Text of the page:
Nick Heidfeld was delighted to be sixth, something which has not been common in recent months.

Sebastian Vettel was seventh and happy with that performance but once again Sebastien Bourdais was in the wars.

"I don't know what happened," he said. "Every time I braked the car went sideways. The car behaved completely differently but we had not changed anything. It was just a bad qualifying." he ended up 17th on the grid, after failing to get through Q1. It did not help that he heard the bad news that his old team boss Paul Newman had died. He drove for the Newman Haas team for five years.

Toyota was pretty happy to get Timo Glock into P8, but Jarno Trulli was only 11th. Both drivers reported that the car was a real handful over the bumps.

"I did my best but the lap time just wasn't there," said Jarno.

It was a good day for Williams, which has been having a depressing time of late. Nico Rosberg was ninth and Kazuki Nakajima 10th.

The car was so good, in fact, that Rosberg was a bit disappointed not to have been further forward.

Nakajima reckoned that his qualifying had been "great" as it was the first time that he had made it into the top 10.

"The team gave me a very good car," he said. "We have been very competitive here."

Honda looked better than usual too with Jenson Button qualifying 12th although Rubens Barrichello was 18th

"I'm pretty happy with our qualifying performance today," Jenson said. "It is certainly a big improvement on the last few races. My final lap was compromised with too much understeer and very low grip in the first sector, but it was reasonable and it's nice to have the pace to compete in Q2 again."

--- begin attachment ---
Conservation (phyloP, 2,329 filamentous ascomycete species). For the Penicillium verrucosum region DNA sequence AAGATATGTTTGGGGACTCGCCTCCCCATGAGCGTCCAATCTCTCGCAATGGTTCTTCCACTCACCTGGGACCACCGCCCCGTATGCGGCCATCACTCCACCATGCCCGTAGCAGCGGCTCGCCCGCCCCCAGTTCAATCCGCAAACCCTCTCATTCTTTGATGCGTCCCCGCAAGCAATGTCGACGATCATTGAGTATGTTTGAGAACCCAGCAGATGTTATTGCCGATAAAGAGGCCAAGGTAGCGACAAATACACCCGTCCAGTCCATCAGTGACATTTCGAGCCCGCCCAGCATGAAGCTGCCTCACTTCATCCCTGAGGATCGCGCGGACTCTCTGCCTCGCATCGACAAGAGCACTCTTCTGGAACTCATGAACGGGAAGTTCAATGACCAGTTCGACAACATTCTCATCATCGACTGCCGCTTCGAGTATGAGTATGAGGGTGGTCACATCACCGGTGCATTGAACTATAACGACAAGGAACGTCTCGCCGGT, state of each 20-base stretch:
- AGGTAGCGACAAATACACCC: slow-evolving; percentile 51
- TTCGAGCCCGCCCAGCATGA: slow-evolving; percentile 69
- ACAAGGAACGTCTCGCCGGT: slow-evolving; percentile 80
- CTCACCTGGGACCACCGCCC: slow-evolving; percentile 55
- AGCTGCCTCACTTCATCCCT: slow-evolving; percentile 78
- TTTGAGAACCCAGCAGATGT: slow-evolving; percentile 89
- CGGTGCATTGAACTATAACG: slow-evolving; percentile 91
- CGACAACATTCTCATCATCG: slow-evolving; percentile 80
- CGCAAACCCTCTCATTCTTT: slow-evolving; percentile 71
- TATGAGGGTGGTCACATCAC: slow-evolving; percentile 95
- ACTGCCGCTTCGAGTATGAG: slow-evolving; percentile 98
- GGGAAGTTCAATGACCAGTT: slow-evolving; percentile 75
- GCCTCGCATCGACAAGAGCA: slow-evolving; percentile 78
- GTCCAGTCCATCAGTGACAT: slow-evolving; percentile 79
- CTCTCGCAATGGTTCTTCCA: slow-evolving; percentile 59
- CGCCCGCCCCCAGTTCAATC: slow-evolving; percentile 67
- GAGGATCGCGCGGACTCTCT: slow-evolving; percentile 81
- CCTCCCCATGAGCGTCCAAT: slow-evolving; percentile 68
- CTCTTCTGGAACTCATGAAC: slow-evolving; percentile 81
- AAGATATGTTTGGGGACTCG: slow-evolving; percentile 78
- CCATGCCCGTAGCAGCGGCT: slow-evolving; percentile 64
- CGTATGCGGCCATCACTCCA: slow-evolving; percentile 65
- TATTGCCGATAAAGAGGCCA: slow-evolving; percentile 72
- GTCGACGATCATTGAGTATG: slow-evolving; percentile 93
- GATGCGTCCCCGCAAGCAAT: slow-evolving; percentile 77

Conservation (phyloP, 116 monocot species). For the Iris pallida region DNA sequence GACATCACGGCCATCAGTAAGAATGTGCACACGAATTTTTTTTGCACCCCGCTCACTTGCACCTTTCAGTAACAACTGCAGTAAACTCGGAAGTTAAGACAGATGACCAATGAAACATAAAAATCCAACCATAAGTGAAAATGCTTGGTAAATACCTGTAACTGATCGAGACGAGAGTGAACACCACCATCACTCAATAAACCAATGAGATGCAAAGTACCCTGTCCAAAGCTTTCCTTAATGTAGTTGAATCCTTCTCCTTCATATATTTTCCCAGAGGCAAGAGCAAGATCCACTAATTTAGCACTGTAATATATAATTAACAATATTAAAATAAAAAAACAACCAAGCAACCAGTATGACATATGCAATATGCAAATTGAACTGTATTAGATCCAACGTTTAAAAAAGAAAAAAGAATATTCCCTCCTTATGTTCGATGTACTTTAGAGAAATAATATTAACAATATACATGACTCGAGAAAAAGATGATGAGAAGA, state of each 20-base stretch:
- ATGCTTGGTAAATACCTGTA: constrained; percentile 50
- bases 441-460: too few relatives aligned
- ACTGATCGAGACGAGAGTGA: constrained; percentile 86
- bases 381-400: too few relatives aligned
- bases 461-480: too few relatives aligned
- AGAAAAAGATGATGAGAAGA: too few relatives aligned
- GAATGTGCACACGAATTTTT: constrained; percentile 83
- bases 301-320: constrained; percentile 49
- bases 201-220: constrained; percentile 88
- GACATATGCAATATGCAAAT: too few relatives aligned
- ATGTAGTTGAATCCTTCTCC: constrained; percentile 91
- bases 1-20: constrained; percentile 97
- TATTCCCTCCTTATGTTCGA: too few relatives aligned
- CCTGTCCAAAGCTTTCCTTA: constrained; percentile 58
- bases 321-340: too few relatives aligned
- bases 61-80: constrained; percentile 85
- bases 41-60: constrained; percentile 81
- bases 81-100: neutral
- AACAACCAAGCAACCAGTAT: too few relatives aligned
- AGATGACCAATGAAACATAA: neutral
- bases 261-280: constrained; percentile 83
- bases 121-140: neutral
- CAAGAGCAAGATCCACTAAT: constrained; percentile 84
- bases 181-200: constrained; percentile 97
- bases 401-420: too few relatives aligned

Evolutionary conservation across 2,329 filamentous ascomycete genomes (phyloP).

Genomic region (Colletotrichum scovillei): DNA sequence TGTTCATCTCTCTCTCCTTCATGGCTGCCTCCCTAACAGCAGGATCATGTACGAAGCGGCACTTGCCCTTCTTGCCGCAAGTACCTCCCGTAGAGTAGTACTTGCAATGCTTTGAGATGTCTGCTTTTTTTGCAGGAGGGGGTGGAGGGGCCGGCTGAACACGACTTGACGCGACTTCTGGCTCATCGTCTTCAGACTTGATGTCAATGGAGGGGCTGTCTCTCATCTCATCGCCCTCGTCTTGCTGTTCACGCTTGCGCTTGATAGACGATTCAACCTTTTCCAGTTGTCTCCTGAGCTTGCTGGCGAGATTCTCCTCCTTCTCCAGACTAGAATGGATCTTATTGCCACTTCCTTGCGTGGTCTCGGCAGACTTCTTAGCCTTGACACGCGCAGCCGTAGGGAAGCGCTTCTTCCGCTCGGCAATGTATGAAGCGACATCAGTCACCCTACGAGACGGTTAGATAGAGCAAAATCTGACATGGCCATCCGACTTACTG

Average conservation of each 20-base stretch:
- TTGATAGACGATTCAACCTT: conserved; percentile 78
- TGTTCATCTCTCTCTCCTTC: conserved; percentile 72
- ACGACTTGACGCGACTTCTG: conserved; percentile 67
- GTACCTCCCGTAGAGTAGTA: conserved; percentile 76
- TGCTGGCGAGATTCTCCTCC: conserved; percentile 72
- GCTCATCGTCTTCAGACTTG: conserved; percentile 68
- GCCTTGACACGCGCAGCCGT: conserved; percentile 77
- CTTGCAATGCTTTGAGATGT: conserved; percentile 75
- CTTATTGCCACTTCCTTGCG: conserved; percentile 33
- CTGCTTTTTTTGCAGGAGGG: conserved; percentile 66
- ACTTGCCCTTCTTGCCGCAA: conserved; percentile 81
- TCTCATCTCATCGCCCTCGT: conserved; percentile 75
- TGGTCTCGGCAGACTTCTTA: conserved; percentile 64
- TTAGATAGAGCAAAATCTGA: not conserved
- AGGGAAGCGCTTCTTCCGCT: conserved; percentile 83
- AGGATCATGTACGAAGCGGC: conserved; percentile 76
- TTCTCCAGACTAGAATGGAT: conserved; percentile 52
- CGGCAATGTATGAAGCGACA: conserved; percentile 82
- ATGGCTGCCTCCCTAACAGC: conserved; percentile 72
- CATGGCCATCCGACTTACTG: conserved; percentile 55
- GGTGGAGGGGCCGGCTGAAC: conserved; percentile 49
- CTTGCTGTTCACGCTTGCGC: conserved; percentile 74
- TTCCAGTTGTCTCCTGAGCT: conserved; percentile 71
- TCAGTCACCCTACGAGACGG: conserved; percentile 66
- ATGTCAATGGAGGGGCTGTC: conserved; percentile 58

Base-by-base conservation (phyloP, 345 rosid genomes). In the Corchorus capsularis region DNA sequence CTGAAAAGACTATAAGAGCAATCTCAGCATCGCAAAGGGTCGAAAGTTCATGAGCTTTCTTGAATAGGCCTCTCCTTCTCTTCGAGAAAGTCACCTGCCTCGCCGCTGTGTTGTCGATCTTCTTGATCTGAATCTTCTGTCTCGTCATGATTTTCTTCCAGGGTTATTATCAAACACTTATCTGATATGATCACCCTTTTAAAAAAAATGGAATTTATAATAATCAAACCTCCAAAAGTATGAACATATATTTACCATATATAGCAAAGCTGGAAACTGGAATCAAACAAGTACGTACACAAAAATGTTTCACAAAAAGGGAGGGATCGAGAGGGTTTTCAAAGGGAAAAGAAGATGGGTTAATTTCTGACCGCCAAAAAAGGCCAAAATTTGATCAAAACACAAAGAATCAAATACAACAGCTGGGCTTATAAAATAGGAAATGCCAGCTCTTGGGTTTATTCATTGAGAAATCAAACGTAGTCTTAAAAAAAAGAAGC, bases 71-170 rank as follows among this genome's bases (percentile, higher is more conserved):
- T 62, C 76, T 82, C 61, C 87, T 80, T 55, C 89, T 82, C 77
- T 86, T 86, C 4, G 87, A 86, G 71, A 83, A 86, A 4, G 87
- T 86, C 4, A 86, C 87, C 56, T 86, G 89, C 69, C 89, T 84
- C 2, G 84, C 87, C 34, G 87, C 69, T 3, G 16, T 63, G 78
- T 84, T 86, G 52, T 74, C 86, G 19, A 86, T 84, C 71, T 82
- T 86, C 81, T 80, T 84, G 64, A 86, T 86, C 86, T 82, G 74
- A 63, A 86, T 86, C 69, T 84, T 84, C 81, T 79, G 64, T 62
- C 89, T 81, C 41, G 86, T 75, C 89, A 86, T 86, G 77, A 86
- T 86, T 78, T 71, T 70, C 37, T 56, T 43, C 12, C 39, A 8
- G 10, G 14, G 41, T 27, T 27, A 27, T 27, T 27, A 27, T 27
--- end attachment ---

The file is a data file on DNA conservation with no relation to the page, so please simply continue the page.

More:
Barrichello complained of traffic, reckoning that Heidfeld had compromised his lap and then Fernando Alonso spun in front of him.

The Red Bulls were embarrassed again with Mark Webber 13th and David Coulthard 14th.

"It was difficult to find a rhythm today," said Webber, "and a bit of traffic cost me vital time in the last sector."

David Coulthard was driving over the limit rather a lot but avoided bashing the wall.

The story down at Renault was not a pretty one. Fernando Alonso had given the impression in practice that the teams was up there and on the pace but he had a spin in Q1 and then the car slowed to a stop on the opening lap of the Q2 session. Fernando was obviously very upset.

"We had a real chance to do something special today," he said. "Perahps not pole position but at least in top four. I will need a miracle with the strategy to be able to make progress on this street circuit."

Well, we'll never know. Certainly Nelson Piquet was no help. He failed to get through Q1.

Down at the back was Force India as usual but this time the failure was more sectacular than normal. Adrian Sutil was 19th and did not know what the problem was with the car. Giancarlo Fisichella had a much wilder day, strange for a man of his experience. At the end of the final practice he went over the big kerbs at the chicane and - surprise, surprise - went flying and ended up burying the front of his car in the barriers. The team rushed to repair the damage and Giancarlo set off in the last few minutes of Q1 with almost no chance of getting through and went off into the wall again, apparently as the result of a puncture.